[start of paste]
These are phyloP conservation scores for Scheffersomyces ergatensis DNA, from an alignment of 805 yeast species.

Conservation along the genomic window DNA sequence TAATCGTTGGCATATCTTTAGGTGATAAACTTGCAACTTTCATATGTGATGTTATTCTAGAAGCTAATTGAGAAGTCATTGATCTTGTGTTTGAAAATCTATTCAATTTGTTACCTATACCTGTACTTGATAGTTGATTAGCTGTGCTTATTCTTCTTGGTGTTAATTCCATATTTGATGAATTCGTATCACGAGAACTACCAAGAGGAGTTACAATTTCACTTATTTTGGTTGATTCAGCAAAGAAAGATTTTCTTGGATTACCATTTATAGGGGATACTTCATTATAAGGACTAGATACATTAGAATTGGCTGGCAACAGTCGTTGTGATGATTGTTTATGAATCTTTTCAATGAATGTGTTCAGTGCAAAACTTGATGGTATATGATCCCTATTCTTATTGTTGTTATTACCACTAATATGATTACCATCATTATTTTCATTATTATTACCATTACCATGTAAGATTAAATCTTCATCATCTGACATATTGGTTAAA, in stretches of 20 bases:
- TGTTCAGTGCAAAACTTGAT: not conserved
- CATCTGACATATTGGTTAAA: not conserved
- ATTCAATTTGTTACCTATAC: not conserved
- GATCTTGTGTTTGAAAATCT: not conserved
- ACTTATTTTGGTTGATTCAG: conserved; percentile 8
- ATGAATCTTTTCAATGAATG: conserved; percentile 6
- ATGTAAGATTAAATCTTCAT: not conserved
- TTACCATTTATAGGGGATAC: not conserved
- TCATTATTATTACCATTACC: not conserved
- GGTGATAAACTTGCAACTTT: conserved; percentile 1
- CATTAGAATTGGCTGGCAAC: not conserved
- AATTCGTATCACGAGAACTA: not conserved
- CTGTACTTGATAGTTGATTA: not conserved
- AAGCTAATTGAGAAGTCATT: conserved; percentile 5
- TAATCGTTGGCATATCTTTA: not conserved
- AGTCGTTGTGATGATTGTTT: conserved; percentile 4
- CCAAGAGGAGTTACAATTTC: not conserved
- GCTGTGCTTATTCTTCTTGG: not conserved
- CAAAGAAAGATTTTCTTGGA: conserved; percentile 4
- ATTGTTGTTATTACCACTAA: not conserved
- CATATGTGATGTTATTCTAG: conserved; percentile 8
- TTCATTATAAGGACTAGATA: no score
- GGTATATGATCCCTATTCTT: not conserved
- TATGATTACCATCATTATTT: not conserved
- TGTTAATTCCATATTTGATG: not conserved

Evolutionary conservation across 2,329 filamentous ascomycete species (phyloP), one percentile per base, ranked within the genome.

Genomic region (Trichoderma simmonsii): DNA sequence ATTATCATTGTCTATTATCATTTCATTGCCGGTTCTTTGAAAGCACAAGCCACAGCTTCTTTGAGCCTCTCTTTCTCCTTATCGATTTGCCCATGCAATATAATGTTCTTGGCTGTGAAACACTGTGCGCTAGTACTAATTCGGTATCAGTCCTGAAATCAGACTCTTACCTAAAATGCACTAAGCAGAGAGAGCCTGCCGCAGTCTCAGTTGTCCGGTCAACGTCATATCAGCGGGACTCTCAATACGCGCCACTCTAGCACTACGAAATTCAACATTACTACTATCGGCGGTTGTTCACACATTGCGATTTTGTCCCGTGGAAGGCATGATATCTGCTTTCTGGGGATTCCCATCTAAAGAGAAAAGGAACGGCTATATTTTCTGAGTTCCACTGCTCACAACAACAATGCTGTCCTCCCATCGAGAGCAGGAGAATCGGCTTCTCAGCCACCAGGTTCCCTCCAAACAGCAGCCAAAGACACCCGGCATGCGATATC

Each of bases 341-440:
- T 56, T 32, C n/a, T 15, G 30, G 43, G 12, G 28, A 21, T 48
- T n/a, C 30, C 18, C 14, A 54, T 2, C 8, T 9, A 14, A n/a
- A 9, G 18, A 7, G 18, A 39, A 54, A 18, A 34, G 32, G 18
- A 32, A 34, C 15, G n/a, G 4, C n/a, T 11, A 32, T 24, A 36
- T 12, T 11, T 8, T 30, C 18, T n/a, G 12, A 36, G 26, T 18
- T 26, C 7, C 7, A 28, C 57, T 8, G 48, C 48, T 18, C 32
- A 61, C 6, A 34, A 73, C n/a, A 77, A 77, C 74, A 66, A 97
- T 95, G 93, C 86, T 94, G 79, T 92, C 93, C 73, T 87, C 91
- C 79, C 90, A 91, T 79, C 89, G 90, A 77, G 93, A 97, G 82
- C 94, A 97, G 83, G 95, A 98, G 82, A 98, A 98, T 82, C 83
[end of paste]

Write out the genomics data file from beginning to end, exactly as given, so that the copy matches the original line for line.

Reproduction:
These are phyloP conservation scores for Scheffersomyces ergatensis DNA, from an alignment of 805 yeast species.

Conservation along the genomic window DNA sequence TAATCGTTGGCATATCTTTAGGTGATAAACTTGCAACTTTCATATGTGATGTTATTCTAGAAGCTAATTGAGAAGTCATTGATCTTGTGTTTGAAAATCTATTCAATTTGTTACCTATACCTGTACTTGATAGTTGATTAGCTGTGCTTATTCTTCTTGGTGTTAATTCCATATTTGATGAATTCGTATCACGAGAACTACCAAGAGGAGTTACAATTTCACTTATTTTGGTTGATTCAGCAAAGAAAGATTTTCTTGGATTACCATTTATAGGGGATACTTCATTATAAGGACTAGATACATTAGAATTGGCTGGCAACAGTCGTTGTGATGATTGTTTATGAATCTTTTCAATGAATGTGTTCAGTGCAAAACTTGATGGTATATGATCCCTATTCTTATTGTTGTTATTACCACTAATATGATTACCATCATTATTTTCATTATTATTACCATTACCATGTAAGATTAAATCTTCATCATCTGACATATTGGTTAAA, in stretches of 20 bases:
- TGTTCAGTGCAAAACTTGAT: not conserved
- CATCTGACATATTGGTTAAA: not conserved
- ATTCAATTTGTTACCTATAC: not conserved
- GATCTTGTGTTTGAAAATCT: not conserved
- ACTTATTTTGGTTGATTCAG: conserved; percentile 8
- ATGAATCTTTTCAATGAATG: conserved; percentile 6
- ATGTAAGATTAAATCTTCAT: not conserved
- TTACCATTTATAGGGGATAC: not conserved
- TCATTATTATTACCATTACC: not conserved
- GGTGATAAACTTGCAACTTT: conserved; percentile 1
- CATTAGAATTGGCTGGCAAC: not conserved
- AATTCGTATCACGAGAACTA: not conserved
- CTGTACTTGATAGTTGATTA: not conserved
- AAGCTAATTGAGAAGTCATT: conserved; percentile 5
- TAATCGTTGGCATATCTTTA: not conserved
- AGTCGTTGTGATGATTGTTT: conserved; percentile 4
- CCAAGAGGAGTTACAATTTC: not conserved
- GCTGTGCTTATTCTTCTTGG: not conserved
- CAAAGAAAGATTTTCTTGGA: conserved; percentile 4
- ATTGTTGTTATTACCACTAA: not conserved
- CATATGTGATGTTATTCTAG: conserved; percentile 8
- TTCATTATAAGGACTAGATA: no score
- GGTATATGATCCCTATTCTT: not conserved
- TATGATTACCATCATTATTT: not conserved
- TGTTAATTCCATATTTGATG: not conserved

Evolutionary conservation across 2,329 filamentous ascomycete species (phyloP), one percentile per base, ranked within the genome.

Genomic region (Trichoderma simmonsii): DNA sequence ATTATCATTGTCTATTATCATTTCATTGCCGGTTCTTTGAAAGCACAAGCCACAGCTTCTTTGAGCCTCTCTTTCTCCTTATCGATTTGCCCATGCAATATAATGTTCTTGGCTGTGAAACACTGTGCGCTAGTACTAATTCGGTATCAGTCCTGAAATCAGACTCTTACCTAAAATGCACTAAGCAGAGAGAGCCTGCCGCAGTCTCAGTTGTCCGGTCAACGTCATATCAGCGGGACTCTCAATACGCGCCACTCTAGCACTACGAAATTCAACATTACTACTATCGGCGGTTGTTCACACATTGCGATTTTGTCCCGTGGAAGGCATGATATCTGCTTTCTGGGGATTCCCATCTAAAGAGAAAAGGAACGGCTATATTTTCTGAGTTCCACTGCTCACAACAACAATGCTGTCCTCCCATCGAGAGCAGGAGAATCGGCTTCTCAGCCACCAGGTTCCCTCCAAACAGCAGCCAAAGACACCCGGCATGCGATATC

Each of bases 341-440:
- T 56, T 32, C n/a, T 15, G 30, G 43, G 12, G 28, A 21, T 48
- T n/a, C 30, C 18, C 14, A 54, T 2, C 8, T 9, A 14, A n/a
- A 9, G 18, A 7, G 18, A 39, A 54, A 18, A 34, G 32, G 18
- A 32, A 34, C 15, G n/a, G 4, C n/a, T 11, A 32, T 24, A 36
- T 12, T 11, T 8, T 30, C 18, T n/a, G 12, A 36, G 26, T 18
- T 26, C 7, C 7, A 28, C 57, T 8, G 48, C 48, T 18, C 32
- A 61, C 6, A 34, A 73, C n/a, A 77, A 77, C 74, A 66, A 97
- T 95, G 93, C 86, T 94, G 79, T 92, C 93, C 73, T 87, C 91
- C 79, C 90, A 91, T 79, C 89, G 90, A 77, G 93, A 97, G 82
- C 94, A 97, G 83, G 95, A 98, G 82, A 98, A 98, T 82, C 83